Hello again and Happy Mother’s Day!
What’s below is a story about my mom that covers a few things, namely, my mom, her death, Facebook and finding happiness in memories after a loss.
The below post is a turning point in the story – the point it finally ceases to be so darn depressing. You just can’t sugar coat a loss that big.
Listen below or read my transposed essay. The subject matter is bittersweet, but the recording makes me giggle. I resorted today to hiding in a closet to talk to my phone for 3 minutes. That’s why Laila is in the background howling “Mommy! Mommy!” She was looking for me, poor darlin.
The Facebook afterlife, Part 4
Juliana again talking about my mom in advance of Mother’s Day. She died of cancer in 2010.
After she died, my family left her Facebook profile page up.
We thought at first we needed to decide what to do with it.
Almost three years later, what I’ve discovered is, we don’t actually have to decide anything, on any timeline, other than the time line of our own grief.
Grief sets its own clock.
We like having her there online.
We like looking at her pictures.
It’s a place where my mom had made a scrapbook of her own life.
She shows the world the life she wants people to see.
Most of the pictures on her page were taken while she had cancer.
What she shows people is that she’s alive.
She’s alive. She’s alive and she’s in Ireland. She’s in Italy. She’s riding a horse. She’s spending time with her friends, her family, my Dad, my sisters, me, my daughter Laila, who was 6 months old when she died.
It’s a real comfort for us to have her there online.
We’re just not going to do anything with it.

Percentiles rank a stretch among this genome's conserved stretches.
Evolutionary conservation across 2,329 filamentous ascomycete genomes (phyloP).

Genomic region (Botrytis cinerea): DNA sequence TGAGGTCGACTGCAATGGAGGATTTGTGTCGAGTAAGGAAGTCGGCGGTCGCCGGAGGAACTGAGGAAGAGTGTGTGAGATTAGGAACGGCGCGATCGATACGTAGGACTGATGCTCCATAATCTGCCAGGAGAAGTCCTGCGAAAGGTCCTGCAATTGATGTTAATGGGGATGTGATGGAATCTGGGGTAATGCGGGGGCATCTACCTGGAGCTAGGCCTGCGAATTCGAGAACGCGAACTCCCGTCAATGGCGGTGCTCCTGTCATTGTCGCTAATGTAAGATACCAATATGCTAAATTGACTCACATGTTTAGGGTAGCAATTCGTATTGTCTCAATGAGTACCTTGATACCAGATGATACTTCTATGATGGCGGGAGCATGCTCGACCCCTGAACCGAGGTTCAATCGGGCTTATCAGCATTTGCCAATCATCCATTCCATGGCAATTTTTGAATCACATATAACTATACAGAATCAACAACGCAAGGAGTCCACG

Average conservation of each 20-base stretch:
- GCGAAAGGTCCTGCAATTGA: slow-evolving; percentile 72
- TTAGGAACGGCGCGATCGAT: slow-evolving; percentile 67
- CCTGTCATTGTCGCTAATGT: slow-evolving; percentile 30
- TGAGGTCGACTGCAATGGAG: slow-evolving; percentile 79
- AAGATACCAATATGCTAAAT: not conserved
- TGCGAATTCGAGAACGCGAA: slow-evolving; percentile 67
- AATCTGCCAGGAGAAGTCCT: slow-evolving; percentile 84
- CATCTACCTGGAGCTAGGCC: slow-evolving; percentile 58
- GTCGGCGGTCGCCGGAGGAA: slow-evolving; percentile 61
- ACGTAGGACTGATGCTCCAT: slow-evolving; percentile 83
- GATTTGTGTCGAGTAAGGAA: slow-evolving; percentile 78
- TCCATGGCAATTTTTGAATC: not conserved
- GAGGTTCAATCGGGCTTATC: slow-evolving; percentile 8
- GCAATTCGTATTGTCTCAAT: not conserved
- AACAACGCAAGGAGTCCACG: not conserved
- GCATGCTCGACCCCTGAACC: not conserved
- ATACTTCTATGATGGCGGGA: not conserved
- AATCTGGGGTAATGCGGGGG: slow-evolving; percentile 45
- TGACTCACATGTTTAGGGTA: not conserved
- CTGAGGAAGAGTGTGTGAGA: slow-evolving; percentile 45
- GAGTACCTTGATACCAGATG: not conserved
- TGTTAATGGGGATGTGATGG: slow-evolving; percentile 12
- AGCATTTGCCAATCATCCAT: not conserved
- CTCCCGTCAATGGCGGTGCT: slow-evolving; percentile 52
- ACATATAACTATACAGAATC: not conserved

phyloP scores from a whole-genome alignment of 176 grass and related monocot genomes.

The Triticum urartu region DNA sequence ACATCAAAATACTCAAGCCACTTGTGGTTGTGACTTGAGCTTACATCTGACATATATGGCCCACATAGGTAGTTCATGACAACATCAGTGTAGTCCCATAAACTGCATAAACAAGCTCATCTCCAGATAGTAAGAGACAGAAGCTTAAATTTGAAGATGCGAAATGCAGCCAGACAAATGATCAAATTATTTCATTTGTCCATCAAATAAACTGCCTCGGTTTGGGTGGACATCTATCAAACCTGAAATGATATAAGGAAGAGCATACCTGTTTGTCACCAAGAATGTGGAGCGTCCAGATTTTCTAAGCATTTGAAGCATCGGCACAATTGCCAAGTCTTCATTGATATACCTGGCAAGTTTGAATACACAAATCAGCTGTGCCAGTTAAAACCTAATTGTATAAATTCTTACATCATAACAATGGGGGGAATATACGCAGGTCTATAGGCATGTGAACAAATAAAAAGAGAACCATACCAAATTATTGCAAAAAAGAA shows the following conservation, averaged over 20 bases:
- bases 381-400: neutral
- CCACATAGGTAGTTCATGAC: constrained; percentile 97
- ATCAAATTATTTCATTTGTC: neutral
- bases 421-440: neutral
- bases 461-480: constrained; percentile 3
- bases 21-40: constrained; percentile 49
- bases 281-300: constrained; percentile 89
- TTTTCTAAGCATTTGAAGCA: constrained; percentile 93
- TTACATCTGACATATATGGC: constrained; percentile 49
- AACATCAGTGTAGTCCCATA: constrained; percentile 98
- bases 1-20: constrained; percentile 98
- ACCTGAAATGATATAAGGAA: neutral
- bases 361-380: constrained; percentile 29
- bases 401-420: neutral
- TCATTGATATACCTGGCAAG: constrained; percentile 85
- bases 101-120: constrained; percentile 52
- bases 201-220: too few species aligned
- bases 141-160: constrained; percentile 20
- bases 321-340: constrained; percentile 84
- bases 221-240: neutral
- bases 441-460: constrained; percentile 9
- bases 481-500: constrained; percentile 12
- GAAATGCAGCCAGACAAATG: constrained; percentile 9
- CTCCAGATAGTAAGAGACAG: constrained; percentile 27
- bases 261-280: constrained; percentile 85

My sister wrote her a message after she had died.
I logged into her page once and saw my sister’s message there and read it.
I only told my sister about that today. I planned to mention it here so I thought she better know beforehand.
On her birthday, my mom’s friends write her little notes.
If it brings comfort to us, if it brings comfort to other people, we’re just going to leave it up.
A loss that big doesn’t go away.
Someone has described grief as being kind of like waves, which I think is a very good description.
I think of it more like an ocean.
It’s an ocean that magically fits inside your body.
You carry it around.
It’s calm sometimes. Other times it’s stormy.
It’s felt calm for me lately. But it’s there, just like my mom is always with me.
If she’s online as well, I think that’s fine.
I’ll think about my mom. I’ll smile. I might look at pictures of her online, or just look at pictures I have of her.
It will bring me a lot of happiness.
I’ll feel very happy having my own kids, and having the time that I did have with my mother, who was a wonderful mother.
She taught me everything I knew about being a mom.
I’m sure wherever she is, she’s got WiFi.
Coming at you mom, from the Internet.
While I have your attention, I wanted to spread this message from the Esophageal Cancer Action Network (ECAN), an organization started by a friend of mine, Mindy Mordecai. Her husband died of esophageal cancer and she started a nonprofit to help others.
The organization’s goal is to spread awareness about this fast-growing cancer – and it’s link to heartburn, something that is not well known. My mother died of esophageal cancer and we believe it could have been related to chronic indigestion or a condition called Barrett’s esophagus. It was incurable by the time it was detected.
This is her organization’s message:
The most important action you can take to help ECAN reach its goals is to pass along our message to those you know.
Tell them that persistent heartburn, or a cough or hoarseness you cannot explain is reason enough to ask your doctor if you need an upper endoscopy or one of the newer technologies to determine if you have Esophageal Cancer or its precursor, Barrett’s Esophagus.
If you liked this post or feel motivated to spread the message about esophageal cancer, please consider sharing it on your social media channels! xoxo’s, j